One year ago, in response to the tragic loss of life when the Rana Plaza complex collapsed, the EU took action through a Sustainability Compact to promote better labour rights and more responsible supply chain management in garment manufacturing in Bangladesh. A report published by the Commission today reviews progress made and outlines steps that still need to be taken. It will be used as a basis for discussions in a follow-up stocktaking exercise in Brussels, to which key stakeholders will be invited.
European Commissioner for Trade Karel De Gucht and Commissioner for Employment, Social Affairs and Inclusion László Andor issued the following joint statement: "We welcome the serious commitment to deliver marked progress today. We commend those foreign retailers who did stay engaged in Bangladesh. As a matter of priority, we also urge the government of Bangladesh to complete the labour law reform, training and recruitment of inspectors and to create the conditions for meaningful freedom of association. Better labour conditions will support sustainable trade links with many markets, especially the European Union".
The Rana Plaza disaster had to be a turning point for safety and labour issues in Bangladesh. As stressed in the immediate aftermath of the incident in a joint statement by High Representative/Vice-President Catherine Ashton and Commissioner De Gucht, the EU's trade relations with Bangladesh and the importance of the ready-made garment (RMG) industry to the country's development gave the EU – as Bangladesh's largest export market of RMGs – a special responsibility to act. This is why the EU, together with the authorities of Bangladesh, the United States and the International Labour Organisation (ILO), launched the Sustainability Compact one year ago.
The Sustainability Compact seeks to improve labour, health and safety conditions for workers, as well as to encourage responsible behaviour by businesses in the ready-made garment industry in the South Asian country.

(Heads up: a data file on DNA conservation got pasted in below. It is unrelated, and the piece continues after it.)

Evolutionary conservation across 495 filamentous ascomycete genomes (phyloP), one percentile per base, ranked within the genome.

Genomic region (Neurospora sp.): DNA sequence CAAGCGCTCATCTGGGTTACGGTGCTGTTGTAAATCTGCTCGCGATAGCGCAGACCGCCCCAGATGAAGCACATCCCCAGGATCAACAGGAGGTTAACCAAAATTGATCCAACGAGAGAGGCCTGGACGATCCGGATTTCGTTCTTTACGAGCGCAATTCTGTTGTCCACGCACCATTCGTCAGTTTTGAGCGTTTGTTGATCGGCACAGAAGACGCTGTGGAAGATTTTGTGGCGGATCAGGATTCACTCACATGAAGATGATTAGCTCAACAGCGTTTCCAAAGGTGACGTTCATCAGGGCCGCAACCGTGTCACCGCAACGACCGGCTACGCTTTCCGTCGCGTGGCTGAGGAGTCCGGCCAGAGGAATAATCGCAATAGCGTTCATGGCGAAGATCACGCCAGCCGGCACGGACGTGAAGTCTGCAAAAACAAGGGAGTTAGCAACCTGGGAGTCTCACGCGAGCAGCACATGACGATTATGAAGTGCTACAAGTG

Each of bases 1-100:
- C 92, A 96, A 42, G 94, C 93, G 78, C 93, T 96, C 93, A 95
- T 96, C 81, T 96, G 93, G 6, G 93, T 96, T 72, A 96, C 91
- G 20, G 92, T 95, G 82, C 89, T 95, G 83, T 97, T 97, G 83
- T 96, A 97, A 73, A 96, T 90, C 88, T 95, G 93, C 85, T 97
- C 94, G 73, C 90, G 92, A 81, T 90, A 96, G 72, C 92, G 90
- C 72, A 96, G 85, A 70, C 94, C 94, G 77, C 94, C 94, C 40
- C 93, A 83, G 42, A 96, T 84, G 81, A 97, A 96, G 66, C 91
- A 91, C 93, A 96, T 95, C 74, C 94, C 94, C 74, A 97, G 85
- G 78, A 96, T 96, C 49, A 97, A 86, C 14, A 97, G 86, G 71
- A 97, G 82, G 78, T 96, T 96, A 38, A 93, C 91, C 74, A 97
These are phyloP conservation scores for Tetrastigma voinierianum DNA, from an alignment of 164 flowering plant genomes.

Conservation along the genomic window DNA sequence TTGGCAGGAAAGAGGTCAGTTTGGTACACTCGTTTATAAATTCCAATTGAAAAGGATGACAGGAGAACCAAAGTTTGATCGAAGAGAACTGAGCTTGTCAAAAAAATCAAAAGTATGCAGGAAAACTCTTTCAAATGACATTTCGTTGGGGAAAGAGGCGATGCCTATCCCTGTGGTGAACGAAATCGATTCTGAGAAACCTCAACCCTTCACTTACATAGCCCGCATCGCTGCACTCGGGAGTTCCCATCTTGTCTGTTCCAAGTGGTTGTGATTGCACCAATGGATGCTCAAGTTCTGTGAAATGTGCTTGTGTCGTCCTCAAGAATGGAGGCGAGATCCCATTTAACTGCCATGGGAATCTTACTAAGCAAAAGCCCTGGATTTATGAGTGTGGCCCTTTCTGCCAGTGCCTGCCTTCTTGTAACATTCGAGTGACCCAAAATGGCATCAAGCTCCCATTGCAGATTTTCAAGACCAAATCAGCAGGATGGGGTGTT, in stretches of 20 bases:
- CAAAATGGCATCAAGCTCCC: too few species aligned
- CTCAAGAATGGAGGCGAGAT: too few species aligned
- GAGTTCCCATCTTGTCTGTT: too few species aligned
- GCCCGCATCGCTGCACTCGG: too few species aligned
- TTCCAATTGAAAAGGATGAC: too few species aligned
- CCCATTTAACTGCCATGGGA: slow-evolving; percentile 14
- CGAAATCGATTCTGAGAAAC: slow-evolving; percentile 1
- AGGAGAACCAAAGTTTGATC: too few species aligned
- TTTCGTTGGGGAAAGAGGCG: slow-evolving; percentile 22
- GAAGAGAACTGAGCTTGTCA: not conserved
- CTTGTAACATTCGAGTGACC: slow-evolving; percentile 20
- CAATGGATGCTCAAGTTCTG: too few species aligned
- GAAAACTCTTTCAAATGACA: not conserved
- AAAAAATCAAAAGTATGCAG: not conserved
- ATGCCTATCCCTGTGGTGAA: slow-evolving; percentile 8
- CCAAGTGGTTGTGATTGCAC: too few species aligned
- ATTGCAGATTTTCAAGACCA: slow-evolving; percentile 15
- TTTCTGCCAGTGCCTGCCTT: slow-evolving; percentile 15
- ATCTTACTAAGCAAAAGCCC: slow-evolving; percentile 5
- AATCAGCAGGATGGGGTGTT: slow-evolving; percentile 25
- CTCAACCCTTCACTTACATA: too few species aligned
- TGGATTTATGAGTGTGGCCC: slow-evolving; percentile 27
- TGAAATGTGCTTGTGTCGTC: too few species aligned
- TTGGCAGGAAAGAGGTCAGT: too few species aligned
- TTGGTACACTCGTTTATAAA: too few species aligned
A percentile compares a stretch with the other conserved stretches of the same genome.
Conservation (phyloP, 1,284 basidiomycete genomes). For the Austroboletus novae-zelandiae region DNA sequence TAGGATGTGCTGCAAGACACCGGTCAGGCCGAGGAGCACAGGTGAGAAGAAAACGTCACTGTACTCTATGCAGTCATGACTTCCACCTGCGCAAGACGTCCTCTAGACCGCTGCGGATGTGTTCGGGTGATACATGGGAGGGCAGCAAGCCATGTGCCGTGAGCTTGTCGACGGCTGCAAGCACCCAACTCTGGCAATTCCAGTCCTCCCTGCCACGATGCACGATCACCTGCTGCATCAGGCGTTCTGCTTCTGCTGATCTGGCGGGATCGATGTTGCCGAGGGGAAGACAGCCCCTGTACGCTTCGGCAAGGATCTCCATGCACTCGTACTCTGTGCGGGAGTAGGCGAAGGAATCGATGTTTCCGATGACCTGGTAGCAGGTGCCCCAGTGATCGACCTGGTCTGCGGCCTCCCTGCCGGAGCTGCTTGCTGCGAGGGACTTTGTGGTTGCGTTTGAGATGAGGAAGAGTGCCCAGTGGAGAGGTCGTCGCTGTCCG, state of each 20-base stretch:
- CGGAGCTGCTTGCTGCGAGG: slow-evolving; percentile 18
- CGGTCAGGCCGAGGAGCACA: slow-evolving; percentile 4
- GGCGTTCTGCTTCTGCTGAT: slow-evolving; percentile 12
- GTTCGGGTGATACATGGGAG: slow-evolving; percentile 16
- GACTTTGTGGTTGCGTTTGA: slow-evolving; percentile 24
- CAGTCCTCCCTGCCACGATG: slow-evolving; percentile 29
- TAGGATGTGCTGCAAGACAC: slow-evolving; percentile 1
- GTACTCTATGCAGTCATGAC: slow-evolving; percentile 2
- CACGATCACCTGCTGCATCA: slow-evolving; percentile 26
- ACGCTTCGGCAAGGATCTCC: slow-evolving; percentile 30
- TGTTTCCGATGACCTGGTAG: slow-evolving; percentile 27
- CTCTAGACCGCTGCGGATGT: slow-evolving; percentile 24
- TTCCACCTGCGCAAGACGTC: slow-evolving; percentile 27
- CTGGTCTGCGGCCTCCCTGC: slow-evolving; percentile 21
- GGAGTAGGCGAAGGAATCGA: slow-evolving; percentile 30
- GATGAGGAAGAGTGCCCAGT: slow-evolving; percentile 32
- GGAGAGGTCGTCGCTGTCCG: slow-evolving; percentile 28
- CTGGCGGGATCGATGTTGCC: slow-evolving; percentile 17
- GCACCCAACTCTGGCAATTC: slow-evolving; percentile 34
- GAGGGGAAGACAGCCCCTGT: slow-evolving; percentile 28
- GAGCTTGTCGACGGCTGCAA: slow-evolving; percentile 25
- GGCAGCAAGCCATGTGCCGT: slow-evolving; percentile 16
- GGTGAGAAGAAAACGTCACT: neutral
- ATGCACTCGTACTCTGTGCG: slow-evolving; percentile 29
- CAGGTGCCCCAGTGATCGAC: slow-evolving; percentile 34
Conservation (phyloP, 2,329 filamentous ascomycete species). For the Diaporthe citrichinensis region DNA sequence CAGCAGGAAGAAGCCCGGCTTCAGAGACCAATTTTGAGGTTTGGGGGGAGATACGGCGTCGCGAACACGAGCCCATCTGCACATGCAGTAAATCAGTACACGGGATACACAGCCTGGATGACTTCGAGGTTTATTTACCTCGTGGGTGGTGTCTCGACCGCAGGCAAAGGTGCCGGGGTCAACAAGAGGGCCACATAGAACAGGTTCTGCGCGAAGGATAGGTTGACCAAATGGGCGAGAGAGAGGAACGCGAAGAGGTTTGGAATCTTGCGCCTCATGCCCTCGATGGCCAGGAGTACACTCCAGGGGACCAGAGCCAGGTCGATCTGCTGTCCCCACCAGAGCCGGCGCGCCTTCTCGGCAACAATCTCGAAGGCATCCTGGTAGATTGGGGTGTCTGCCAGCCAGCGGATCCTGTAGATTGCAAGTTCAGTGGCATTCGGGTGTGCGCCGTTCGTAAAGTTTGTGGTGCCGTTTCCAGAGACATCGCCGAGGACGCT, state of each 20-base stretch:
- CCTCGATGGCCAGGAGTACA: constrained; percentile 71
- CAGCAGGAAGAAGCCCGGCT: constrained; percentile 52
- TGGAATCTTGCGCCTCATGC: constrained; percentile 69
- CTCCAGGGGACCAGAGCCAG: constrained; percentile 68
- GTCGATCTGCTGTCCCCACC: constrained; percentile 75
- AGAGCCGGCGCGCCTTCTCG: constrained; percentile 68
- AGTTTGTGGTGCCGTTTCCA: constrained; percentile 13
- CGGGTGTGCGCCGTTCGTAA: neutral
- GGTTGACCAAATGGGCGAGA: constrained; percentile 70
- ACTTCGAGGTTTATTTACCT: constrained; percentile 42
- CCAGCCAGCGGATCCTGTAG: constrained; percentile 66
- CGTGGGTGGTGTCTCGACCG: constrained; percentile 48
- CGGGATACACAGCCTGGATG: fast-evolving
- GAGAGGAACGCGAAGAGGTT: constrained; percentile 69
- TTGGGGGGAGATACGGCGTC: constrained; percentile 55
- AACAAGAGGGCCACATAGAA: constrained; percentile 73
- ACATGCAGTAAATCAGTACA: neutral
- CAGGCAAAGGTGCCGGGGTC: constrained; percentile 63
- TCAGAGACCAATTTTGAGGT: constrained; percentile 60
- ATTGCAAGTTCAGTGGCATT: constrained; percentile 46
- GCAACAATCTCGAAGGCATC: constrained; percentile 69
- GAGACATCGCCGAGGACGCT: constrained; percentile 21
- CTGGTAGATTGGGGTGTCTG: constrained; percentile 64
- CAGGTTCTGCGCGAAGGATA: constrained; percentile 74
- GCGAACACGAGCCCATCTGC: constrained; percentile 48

It lists short and longer-term commitments to improve labour rights and in particular freedom of association.
Since then, Bangladesh has made much progress. The labour law has been amended to strengthen freedom of association and collective bargaining and occupational safety and health. Many new trade unions have been established and more workers are aware of their rights and are seeking to assert them. In addition, there are now common standards for factory inspections. The inspections are on-going, more inspectors are being recruited and their findings are being made publicly available. Bangladesh also qualified for the Better Work Programme.
The private sector mobilised a strong response to the tragedy: in particular the Accord on Factory and Building Safety in Bangladesh and the Alliance for Bangladesh Worker Safety. They are now fully operational and play a key role in factory inspections and improvement of working conditions.
Further work is urgently required in line with Compact commitments. Additional inspectors need to be trained, recruited and be able to work. Bangladesh's ability to ensure safety and health at work as well as freedom of association and collective bargaining must continue to improve. Implementing regulations need to be adopted swiftly and further amendments to the legislation are necessary in line with ILO recommendations. New legislation must be implemented effectively. Bangladeshi industry also should keep to its commitments. Working conditions must improve in practice and workers must be free to organise and exercise their right to collective bargaining without fear of anti-union discrimination, harassment, intimidation or harm.
An additional cause for concern are recent refusals to register trade unions, attempts to limit their freedom of expression and the lack of measures taken to address intimidation and violence against workers. The situation needs to be redressed so as to ensure sustainable improvements in labour conditions in Bangladesh.